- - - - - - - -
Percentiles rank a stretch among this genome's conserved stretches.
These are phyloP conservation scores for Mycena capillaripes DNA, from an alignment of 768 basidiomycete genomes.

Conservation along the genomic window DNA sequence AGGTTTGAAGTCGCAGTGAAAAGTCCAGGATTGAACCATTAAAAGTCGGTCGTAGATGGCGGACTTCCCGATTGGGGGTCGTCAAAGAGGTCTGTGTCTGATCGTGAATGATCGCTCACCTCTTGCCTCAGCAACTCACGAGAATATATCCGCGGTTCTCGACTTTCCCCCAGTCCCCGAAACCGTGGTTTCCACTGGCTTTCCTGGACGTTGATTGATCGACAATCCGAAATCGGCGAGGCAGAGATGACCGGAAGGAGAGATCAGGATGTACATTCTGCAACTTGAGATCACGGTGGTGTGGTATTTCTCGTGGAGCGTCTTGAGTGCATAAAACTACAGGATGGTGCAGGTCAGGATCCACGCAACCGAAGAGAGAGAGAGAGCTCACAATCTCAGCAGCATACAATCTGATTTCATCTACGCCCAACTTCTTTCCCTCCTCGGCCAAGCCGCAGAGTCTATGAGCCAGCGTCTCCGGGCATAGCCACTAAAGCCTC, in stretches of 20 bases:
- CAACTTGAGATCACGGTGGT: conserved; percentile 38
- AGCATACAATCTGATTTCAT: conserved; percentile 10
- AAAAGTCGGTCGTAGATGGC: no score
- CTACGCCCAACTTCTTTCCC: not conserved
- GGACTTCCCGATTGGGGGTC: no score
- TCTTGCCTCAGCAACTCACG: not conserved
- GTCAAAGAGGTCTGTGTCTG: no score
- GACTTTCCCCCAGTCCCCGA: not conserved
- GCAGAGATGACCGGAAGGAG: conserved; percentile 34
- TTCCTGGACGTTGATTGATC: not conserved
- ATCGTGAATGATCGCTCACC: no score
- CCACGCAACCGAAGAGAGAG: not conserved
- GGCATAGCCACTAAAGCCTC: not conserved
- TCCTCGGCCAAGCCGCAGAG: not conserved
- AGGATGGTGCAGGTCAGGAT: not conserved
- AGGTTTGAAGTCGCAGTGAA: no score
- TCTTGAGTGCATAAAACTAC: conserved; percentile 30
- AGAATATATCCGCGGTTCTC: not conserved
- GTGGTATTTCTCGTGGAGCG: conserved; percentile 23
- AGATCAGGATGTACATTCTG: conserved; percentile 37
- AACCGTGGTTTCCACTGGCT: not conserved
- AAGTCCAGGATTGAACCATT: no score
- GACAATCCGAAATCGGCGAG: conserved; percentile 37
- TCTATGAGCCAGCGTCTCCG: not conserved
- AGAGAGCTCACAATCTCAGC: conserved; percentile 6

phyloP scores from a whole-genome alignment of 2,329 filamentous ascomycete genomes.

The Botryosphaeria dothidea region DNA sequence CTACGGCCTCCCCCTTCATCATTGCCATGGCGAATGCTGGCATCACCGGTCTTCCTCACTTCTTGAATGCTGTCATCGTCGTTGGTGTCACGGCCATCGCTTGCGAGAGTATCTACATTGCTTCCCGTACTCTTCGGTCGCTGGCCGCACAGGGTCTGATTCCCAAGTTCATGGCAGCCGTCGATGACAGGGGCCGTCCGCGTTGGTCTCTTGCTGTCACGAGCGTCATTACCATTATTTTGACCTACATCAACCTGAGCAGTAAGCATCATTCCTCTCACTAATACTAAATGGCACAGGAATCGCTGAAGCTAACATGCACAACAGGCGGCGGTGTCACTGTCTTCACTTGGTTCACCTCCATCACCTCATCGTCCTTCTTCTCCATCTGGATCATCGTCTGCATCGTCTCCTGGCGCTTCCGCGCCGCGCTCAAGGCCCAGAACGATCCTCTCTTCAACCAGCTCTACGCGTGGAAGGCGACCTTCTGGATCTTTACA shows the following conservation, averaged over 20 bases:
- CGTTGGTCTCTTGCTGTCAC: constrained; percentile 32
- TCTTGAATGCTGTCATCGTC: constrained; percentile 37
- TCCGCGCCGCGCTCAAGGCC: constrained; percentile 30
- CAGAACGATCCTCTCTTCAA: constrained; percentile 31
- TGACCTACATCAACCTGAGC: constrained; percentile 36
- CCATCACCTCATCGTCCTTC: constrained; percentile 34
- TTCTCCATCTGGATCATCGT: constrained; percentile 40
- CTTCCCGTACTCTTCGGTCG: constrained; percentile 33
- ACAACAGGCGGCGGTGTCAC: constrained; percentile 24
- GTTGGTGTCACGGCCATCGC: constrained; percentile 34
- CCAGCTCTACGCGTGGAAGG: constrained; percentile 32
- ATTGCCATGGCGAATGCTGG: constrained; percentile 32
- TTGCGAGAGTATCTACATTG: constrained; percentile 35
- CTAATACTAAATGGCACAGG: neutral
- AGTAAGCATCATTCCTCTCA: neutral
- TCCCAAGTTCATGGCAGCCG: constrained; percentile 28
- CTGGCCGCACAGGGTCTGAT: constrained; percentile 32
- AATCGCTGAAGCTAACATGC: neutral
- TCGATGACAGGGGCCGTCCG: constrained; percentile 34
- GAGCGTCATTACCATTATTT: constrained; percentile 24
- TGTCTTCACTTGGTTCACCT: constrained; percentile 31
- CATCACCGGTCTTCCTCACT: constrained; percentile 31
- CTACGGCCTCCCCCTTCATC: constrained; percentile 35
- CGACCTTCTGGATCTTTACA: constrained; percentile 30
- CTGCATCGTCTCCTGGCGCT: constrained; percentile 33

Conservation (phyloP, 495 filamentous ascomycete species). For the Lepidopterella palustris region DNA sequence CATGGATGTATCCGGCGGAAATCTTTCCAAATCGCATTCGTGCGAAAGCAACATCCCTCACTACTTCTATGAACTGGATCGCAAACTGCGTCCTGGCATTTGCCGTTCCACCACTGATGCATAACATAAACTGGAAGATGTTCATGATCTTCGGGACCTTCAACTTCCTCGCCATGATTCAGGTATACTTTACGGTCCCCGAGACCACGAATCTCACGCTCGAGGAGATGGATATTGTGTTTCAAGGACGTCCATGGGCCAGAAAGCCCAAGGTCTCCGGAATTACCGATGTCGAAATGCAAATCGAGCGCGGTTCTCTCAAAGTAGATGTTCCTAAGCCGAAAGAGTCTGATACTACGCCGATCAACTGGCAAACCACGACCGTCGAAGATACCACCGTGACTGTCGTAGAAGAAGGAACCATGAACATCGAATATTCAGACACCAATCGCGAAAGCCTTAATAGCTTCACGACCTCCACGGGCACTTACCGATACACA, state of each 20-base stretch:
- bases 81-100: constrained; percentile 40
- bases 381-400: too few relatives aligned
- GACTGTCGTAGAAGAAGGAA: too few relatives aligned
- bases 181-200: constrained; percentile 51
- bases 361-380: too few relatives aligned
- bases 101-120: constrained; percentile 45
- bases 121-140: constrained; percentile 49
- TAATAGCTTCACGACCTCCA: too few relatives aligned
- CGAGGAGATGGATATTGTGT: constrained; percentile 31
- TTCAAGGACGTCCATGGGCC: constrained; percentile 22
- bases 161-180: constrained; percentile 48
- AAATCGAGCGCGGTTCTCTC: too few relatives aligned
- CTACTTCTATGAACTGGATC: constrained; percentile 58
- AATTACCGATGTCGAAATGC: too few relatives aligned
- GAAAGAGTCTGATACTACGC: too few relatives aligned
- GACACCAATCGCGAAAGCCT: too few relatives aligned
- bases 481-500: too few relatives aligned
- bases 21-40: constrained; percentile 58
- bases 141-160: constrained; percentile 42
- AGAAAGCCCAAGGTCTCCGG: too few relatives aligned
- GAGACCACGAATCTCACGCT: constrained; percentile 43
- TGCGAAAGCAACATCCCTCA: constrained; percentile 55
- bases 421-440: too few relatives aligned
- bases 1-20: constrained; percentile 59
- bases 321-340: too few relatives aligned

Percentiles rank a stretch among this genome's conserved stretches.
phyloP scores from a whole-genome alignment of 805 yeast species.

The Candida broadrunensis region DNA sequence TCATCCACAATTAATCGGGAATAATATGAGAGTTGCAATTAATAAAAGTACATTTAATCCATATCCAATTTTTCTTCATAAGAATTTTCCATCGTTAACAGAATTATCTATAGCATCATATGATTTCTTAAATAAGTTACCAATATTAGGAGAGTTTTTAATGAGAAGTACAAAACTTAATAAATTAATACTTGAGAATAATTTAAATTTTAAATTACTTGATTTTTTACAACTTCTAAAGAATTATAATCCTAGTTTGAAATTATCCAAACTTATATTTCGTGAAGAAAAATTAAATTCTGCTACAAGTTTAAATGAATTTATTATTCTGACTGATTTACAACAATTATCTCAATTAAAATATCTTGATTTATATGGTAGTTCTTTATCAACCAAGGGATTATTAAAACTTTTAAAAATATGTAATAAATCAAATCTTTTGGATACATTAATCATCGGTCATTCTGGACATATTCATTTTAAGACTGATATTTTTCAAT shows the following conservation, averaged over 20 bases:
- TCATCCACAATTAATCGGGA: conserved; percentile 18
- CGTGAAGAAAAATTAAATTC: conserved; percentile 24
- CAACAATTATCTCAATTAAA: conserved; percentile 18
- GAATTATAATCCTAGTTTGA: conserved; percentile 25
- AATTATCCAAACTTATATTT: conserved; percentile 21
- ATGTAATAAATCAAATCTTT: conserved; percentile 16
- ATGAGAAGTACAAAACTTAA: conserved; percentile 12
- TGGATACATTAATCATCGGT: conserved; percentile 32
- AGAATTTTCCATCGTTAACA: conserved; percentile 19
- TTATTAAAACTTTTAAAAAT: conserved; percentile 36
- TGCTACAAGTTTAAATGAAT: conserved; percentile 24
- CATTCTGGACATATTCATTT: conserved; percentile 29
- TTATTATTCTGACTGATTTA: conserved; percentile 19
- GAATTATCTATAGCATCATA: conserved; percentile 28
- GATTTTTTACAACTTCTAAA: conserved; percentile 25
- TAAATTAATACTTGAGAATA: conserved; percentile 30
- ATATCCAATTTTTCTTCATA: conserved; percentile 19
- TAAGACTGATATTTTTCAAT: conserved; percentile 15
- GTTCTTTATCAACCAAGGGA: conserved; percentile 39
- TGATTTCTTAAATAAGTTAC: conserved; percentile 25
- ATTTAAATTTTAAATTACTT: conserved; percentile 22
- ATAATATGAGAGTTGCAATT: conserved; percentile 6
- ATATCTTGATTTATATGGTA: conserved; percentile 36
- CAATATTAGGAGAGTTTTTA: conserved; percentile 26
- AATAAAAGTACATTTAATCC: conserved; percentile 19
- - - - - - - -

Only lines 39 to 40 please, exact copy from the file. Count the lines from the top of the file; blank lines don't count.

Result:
- ACAACAGGCGGCGGTGTCAC: constrained; percentile 24
- GTTGGTGTCACGGCCATCGC: constrained; percentile 34